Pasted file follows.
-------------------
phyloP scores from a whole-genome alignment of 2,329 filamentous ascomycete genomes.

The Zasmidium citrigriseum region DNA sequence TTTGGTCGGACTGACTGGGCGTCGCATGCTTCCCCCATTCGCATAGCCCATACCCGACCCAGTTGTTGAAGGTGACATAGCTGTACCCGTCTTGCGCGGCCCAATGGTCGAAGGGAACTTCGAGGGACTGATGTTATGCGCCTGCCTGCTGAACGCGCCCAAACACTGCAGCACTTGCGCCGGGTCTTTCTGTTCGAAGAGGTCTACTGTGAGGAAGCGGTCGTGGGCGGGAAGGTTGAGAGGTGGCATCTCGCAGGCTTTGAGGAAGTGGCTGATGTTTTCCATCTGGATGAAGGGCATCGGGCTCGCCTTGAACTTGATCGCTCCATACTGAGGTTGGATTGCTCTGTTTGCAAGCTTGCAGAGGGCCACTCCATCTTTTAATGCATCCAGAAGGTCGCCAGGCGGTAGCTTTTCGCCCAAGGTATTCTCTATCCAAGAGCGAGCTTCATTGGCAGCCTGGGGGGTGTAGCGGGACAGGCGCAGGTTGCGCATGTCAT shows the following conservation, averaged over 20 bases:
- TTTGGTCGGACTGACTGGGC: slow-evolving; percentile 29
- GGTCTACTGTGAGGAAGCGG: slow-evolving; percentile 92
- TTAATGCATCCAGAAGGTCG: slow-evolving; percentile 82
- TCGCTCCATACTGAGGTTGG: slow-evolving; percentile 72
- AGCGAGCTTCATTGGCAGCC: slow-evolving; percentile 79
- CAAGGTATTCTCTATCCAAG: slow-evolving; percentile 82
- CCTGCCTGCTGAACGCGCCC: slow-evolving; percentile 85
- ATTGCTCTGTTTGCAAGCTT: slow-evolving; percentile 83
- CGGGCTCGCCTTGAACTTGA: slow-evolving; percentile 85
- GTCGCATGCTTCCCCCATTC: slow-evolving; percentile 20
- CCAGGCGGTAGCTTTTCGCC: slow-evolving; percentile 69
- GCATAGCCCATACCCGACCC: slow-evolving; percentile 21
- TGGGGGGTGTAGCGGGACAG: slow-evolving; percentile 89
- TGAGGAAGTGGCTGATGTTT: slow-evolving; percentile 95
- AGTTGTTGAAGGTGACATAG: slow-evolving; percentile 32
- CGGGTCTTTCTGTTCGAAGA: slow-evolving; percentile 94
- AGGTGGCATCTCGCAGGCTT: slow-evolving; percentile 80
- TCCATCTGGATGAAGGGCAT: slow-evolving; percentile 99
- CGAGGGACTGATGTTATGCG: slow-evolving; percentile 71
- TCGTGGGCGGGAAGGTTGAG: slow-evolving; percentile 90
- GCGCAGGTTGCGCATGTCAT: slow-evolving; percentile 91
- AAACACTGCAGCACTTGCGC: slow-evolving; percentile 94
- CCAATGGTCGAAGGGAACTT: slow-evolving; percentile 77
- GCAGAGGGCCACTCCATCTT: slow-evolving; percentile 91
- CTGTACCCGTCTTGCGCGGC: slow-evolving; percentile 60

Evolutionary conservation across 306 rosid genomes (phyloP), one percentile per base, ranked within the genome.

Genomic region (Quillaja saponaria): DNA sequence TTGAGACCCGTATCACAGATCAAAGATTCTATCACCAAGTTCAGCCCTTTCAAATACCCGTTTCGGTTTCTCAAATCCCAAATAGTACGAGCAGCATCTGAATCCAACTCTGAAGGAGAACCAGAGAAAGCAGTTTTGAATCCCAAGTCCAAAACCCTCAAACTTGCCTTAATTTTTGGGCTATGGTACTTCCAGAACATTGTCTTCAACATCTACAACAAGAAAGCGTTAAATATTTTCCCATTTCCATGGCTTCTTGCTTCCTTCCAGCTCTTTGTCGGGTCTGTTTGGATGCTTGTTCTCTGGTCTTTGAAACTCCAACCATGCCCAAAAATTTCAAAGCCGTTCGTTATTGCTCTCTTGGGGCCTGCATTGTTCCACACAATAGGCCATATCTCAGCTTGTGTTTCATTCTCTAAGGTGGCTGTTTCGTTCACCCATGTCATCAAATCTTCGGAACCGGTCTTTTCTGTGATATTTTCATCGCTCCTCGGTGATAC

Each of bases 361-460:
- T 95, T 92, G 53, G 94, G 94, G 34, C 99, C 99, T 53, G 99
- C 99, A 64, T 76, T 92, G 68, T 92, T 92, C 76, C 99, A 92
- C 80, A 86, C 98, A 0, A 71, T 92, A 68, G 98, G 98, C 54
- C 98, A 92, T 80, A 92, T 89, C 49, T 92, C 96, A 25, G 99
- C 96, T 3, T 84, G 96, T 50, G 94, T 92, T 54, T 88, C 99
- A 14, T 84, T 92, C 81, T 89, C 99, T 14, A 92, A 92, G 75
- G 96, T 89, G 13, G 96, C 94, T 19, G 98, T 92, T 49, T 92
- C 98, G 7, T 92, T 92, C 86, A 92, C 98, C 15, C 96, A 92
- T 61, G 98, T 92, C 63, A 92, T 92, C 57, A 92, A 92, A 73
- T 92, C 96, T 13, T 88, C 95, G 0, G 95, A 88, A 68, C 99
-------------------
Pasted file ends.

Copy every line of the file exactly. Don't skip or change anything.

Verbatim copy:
phyloP scores from a whole-genome alignment of 2,329 filamentous ascomycete genomes.

The Zasmidium citrigriseum region DNA sequence TTTGGTCGGACTGACTGGGCGTCGCATGCTTCCCCCATTCGCATAGCCCATACCCGACCCAGTTGTTGAAGGTGACATAGCTGTACCCGTCTTGCGCGGCCCAATGGTCGAAGGGAACTTCGAGGGACTGATGTTATGCGCCTGCCTGCTGAACGCGCCCAAACACTGCAGCACTTGCGCCGGGTCTTTCTGTTCGAAGAGGTCTACTGTGAGGAAGCGGTCGTGGGCGGGAAGGTTGAGAGGTGGCATCTCGCAGGCTTTGAGGAAGTGGCTGATGTTTTCCATCTGGATGAAGGGCATCGGGCTCGCCTTGAACTTGATCGCTCCATACTGAGGTTGGATTGCTCTGTTTGCAAGCTTGCAGAGGGCCACTCCATCTTTTAATGCATCCAGAAGGTCGCCAGGCGGTAGCTTTTCGCCCAAGGTATTCTCTATCCAAGAGCGAGCTTCATTGGCAGCCTGGGGGGTGTAGCGGGACAGGCGCAGGTTGCGCATGTCAT shows the following conservation, averaged over 20 bases:
- TTTGGTCGGACTGACTGGGC: slow-evolving; percentile 29
- GGTCTACTGTGAGGAAGCGG: slow-evolving; percentile 92
- TTAATGCATCCAGAAGGTCG: slow-evolving; percentile 82
- TCGCTCCATACTGAGGTTGG: slow-evolving; percentile 72
- AGCGAGCTTCATTGGCAGCC: slow-evolving; percentile 79
- CAAGGTATTCTCTATCCAAG: slow-evolving; percentile 82
- CCTGCCTGCTGAACGCGCCC: slow-evolving; percentile 85
- ATTGCTCTGTTTGCAAGCTT: slow-evolving; percentile 83
- CGGGCTCGCCTTGAACTTGA: slow-evolving; percentile 85
- GTCGCATGCTTCCCCCATTC: slow-evolving; percentile 20
- CCAGGCGGTAGCTTTTCGCC: slow-evolving; percentile 69
- GCATAGCCCATACCCGACCC: slow-evolving; percentile 21
- TGGGGGGTGTAGCGGGACAG: slow-evolving; percentile 89
- TGAGGAAGTGGCTGATGTTT: slow-evolving; percentile 95
- AGTTGTTGAAGGTGACATAG: slow-evolving; percentile 32
- CGGGTCTTTCTGTTCGAAGA: slow-evolving; percentile 94
- AGGTGGCATCTCGCAGGCTT: slow-evolving; percentile 80
- TCCATCTGGATGAAGGGCAT: slow-evolving; percentile 99
- CGAGGGACTGATGTTATGCG: slow-evolving; percentile 71
- TCGTGGGCGGGAAGGTTGAG: slow-evolving; percentile 90
- GCGCAGGTTGCGCATGTCAT: slow-evolving; percentile 91
- AAACACTGCAGCACTTGCGC: slow-evolving; percentile 94
- CCAATGGTCGAAGGGAACTT: slow-evolving; percentile 77
- GCAGAGGGCCACTCCATCTT: slow-evolving; percentile 91
- CTGTACCCGTCTTGCGCGGC: slow-evolving; percentile 60

Evolutionary conservation across 306 rosid genomes (phyloP), one percentile per base, ranked within the genome.

Genomic region (Quillaja saponaria): DNA sequence TTGAGACCCGTATCACAGATCAAAGATTCTATCACCAAGTTCAGCCCTTTCAAATACCCGTTTCGGTTTCTCAAATCCCAAATAGTACGAGCAGCATCTGAATCCAACTCTGAAGGAGAACCAGAGAAAGCAGTTTTGAATCCCAAGTCCAAAACCCTCAAACTTGCCTTAATTTTTGGGCTATGGTACTTCCAGAACATTGTCTTCAACATCTACAACAAGAAAGCGTTAAATATTTTCCCATTTCCATGGCTTCTTGCTTCCTTCCAGCTCTTTGTCGGGTCTGTTTGGATGCTTGTTCTCTGGTCTTTGAAACTCCAACCATGCCCAAAAATTTCAAAGCCGTTCGTTATTGCTCTCTTGGGGCCTGCATTGTTCCACACAATAGGCCATATCTCAGCTTGTGTTTCATTCTCTAAGGTGGCTGTTTCGTTCACCCATGTCATCAAATCTTCGGAACCGGTCTTTTCTGTGATATTTTCATCGCTCCTCGGTGATAC

Each of bases 361-460:
- T 95, T 92, G 53, G 94, G 94, G 34, C 99, C 99, T 53, G 99
- C 99, A 64, T 76, T 92, G 68, T 92, T 92, C 76, C 99, A 92
- C 80, A 86, C 98, A 0, A 71, T 92, A 68, G 98, G 98, C 54
- C 98, A 92, T 80, A 92, T 89, C 49, T 92, C 96, A 25, G 99
- C 96, T 3, T 84, G 96, T 50, G 94, T 92, T 54, T 88, C 99
- A 14, T 84, T 92, C 81, T 89, C 99, T 14, A 92, A 92, G 75
- G 96, T 89, G 13, G 96, C 94, T 19, G 98, T 92, T 49, T 92
- C 98, G 7, T 92, T 92, C 86, A 92, C 98, C 15, C 96, A 92
- T 61, G 98, T 92, C 63, A 92, T 92, C 57, A 92, A 92, A 73
- T 92, C 96, T 13, T 88, C 95, G 0, G 95, A 88, A 68, C 99